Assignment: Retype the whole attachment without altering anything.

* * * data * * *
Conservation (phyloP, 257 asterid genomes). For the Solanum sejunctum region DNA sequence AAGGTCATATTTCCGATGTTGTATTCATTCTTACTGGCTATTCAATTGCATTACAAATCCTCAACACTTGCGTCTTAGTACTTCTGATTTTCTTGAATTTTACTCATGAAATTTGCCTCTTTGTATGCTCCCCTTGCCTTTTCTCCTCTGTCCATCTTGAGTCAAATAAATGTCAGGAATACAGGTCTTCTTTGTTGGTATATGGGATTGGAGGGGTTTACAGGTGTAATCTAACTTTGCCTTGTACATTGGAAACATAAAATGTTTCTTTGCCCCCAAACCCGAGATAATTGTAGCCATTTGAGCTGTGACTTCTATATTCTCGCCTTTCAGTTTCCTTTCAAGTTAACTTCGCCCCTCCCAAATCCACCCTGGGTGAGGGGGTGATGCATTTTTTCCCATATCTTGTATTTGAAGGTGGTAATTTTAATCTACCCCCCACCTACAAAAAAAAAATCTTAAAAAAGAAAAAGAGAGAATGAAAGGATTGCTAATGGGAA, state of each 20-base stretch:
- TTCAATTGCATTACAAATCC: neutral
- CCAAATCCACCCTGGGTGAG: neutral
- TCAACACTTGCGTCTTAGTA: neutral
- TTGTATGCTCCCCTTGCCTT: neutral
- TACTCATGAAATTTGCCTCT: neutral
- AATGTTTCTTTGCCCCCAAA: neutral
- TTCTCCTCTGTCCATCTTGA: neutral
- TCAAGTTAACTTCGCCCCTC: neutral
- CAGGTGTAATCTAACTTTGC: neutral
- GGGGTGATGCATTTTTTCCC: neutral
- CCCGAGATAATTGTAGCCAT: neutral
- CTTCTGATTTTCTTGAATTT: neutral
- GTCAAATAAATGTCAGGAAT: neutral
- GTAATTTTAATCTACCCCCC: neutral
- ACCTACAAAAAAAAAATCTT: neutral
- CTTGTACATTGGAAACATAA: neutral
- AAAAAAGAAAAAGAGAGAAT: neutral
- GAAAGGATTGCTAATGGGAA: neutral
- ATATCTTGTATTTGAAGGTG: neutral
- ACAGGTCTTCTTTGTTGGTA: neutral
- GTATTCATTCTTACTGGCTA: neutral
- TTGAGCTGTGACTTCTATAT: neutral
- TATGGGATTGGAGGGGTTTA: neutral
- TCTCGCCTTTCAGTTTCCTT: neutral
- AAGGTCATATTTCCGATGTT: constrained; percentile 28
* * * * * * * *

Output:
Conservation (phyloP, 257 asterid genomes). For the Solanum sejunctum region DNA sequence AAGGTCATATTTCCGATGTTGTATTCATTCTTACTGGCTATTCAATTGCATTACAAATCCTCAACACTTGCGTCTTAGTACTTCTGATTTTCTTGAATTTTACTCATGAAATTTGCCTCTTTGTATGCTCCCCTTGCCTTTTCTCCTCTGTCCATCTTGAGTCAAATAAATGTCAGGAATACAGGTCTTCTTTGTTGGTATATGGGATTGGAGGGGTTTACAGGTGTAATCTAACTTTGCCTTGTACATTGGAAACATAAAATGTTTCTTTGCCCCCAAACCCGAGATAATTGTAGCCATTTGAGCTGTGACTTCTATATTCTCGCCTTTCAGTTTCCTTTCAAGTTAACTTCGCCCCTCCCAAATCCACCCTGGGTGAGGGGGTGATGCATTTTTTCCCATATCTTGTATTTGAAGGTGGTAATTTTAATCTACCCCCCACCTACAAAAAAAAAATCTTAAAAAAGAAAAAGAGAGAATGAAAGGATTGCTAATGGGAA, state of each 20-base stretch:
- TTCAATTGCATTACAAATCC: neutral
- CCAAATCCACCCTGGGTGAG: neutral
- TCAACACTTGCGTCTTAGTA: neutral
- TTGTATGCTCCCCTTGCCTT: neutral
- TACTCATGAAATTTGCCTCT: neutral
- AATGTTTCTTTGCCCCCAAA: neutral
- TTCTCCTCTGTCCATCTTGA: neutral
- TCAAGTTAACTTCGCCCCTC: neutral
- CAGGTGTAATCTAACTTTGC: neutral
- GGGGTGATGCATTTTTTCCC: neutral
- CCCGAGATAATTGTAGCCAT: neutral
- CTTCTGATTTTCTTGAATTT: neutral
- GTCAAATAAATGTCAGGAAT: neutral
- GTAATTTTAATCTACCCCCC: neutral
- ACCTACAAAAAAAAAATCTT: neutral
- CTTGTACATTGGAAACATAA: neutral
- AAAAAAGAAAAAGAGAGAAT: neutral
- GAAAGGATTGCTAATGGGAA: neutral
- ATATCTTGTATTTGAAGGTG: neutral
- ACAGGTCTTCTTTGTTGGTA: neutral
- GTATTCATTCTTACTGGCTA: neutral
- TTGAGCTGTGACTTCTATAT: neutral
- TATGGGATTGGAGGGGTTTA: neutral
- TCTCGCCTTTCAGTTTCCTT: neutral
- AAGGTCATATTTCCGATGTT: constrained; percentile 28